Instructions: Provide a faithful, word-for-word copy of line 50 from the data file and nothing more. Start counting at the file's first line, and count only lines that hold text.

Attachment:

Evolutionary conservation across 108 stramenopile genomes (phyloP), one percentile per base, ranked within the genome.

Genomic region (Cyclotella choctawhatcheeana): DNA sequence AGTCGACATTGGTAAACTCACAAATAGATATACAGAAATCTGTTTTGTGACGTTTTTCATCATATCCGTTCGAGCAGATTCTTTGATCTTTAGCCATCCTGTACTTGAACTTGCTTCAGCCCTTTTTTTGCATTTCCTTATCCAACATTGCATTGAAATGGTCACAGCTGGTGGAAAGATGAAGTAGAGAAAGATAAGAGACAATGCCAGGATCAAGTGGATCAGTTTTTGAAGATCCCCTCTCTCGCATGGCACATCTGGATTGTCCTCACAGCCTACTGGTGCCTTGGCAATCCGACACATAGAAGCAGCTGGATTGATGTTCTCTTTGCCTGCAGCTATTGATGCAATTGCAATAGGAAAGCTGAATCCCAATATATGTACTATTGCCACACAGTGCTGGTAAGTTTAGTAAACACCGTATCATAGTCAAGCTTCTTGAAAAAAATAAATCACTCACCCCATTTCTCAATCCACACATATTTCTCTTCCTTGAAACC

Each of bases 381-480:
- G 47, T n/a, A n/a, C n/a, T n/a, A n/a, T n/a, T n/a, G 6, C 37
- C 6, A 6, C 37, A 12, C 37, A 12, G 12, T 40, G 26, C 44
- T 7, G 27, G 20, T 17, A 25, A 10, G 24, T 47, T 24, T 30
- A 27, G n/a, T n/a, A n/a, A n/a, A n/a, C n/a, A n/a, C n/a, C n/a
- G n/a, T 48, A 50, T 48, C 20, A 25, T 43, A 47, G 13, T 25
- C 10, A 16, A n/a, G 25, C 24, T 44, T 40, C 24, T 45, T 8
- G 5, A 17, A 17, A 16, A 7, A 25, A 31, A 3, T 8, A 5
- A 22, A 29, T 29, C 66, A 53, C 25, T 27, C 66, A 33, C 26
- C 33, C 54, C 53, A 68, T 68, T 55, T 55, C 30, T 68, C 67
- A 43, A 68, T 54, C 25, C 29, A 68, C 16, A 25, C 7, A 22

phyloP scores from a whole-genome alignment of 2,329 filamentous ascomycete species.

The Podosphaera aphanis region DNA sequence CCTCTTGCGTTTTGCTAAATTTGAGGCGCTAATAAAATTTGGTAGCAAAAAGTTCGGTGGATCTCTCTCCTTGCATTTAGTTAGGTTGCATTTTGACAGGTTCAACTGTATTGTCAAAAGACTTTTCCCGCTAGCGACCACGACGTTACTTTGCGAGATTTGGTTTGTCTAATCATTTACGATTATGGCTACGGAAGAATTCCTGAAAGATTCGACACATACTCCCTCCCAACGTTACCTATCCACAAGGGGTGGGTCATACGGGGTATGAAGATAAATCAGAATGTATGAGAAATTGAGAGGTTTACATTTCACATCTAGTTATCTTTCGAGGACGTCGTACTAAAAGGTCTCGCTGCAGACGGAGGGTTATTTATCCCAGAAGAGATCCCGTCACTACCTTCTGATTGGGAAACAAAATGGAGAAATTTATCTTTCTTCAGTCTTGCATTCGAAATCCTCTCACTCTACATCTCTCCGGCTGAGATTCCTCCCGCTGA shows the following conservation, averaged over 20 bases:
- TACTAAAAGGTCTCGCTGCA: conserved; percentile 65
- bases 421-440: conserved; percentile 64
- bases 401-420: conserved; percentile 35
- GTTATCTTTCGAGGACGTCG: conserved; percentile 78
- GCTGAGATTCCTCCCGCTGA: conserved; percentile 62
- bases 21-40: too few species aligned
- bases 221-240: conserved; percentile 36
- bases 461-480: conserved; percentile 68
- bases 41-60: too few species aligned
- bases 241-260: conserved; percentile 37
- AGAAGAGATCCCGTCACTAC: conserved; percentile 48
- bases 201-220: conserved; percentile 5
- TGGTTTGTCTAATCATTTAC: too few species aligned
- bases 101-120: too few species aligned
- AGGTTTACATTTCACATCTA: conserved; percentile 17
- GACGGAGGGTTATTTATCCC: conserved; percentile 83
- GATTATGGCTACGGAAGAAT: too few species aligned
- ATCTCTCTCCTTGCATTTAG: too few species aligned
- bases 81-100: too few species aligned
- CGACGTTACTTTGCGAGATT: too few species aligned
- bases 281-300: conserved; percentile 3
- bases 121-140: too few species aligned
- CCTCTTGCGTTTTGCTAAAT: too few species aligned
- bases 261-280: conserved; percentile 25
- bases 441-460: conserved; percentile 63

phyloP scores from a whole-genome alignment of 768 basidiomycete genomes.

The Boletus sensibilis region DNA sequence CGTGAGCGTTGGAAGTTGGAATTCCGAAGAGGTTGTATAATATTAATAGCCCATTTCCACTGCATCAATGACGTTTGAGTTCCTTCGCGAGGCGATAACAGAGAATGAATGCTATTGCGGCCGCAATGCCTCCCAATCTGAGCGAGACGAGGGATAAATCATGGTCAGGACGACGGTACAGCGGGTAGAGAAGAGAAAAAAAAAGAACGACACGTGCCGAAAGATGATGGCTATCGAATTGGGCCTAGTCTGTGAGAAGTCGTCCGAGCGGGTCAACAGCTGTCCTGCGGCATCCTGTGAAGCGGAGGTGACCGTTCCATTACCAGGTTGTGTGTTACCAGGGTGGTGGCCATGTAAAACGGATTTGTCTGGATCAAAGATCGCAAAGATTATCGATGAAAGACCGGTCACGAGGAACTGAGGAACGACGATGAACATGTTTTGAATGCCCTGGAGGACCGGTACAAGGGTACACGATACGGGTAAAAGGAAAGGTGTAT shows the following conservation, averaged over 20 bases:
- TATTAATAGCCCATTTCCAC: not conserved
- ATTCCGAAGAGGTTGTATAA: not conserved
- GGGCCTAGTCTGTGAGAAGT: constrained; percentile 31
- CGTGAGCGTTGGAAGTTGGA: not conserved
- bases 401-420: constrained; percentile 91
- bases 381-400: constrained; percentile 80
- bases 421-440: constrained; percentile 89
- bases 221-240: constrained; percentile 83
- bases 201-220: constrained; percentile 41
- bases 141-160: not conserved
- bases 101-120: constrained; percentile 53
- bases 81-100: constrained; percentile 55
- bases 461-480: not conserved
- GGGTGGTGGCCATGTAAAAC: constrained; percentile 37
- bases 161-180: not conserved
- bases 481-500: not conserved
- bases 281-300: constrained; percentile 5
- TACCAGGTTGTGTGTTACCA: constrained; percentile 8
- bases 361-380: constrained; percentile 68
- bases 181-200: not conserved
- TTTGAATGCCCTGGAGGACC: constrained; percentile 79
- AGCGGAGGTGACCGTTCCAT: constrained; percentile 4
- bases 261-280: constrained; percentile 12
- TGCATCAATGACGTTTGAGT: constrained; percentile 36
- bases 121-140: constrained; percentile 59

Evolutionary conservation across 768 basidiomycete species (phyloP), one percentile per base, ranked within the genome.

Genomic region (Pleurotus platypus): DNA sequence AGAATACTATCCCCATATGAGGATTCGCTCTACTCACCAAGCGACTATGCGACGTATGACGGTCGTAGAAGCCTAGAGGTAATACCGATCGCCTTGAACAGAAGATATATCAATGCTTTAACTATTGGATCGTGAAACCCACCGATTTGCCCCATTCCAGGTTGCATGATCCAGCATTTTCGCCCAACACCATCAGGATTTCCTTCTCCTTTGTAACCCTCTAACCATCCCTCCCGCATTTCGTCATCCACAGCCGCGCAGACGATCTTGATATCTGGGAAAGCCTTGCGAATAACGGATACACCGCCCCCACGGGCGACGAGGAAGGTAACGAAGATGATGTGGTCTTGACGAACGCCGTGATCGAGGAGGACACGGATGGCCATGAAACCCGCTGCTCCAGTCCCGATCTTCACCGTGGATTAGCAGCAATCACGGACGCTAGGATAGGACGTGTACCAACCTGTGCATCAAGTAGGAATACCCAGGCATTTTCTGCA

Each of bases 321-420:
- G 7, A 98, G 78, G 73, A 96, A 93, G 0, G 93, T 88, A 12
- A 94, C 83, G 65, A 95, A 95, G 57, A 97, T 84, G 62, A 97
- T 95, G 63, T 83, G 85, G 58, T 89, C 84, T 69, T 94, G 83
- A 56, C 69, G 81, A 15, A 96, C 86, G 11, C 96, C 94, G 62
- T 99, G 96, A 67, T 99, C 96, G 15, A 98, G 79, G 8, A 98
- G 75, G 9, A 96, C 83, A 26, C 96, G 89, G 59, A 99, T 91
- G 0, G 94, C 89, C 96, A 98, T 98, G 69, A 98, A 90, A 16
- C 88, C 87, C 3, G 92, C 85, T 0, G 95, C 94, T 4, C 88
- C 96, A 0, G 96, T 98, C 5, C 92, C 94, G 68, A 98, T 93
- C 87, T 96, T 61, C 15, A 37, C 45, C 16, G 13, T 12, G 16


- bases 221-240: constrained; percentile 83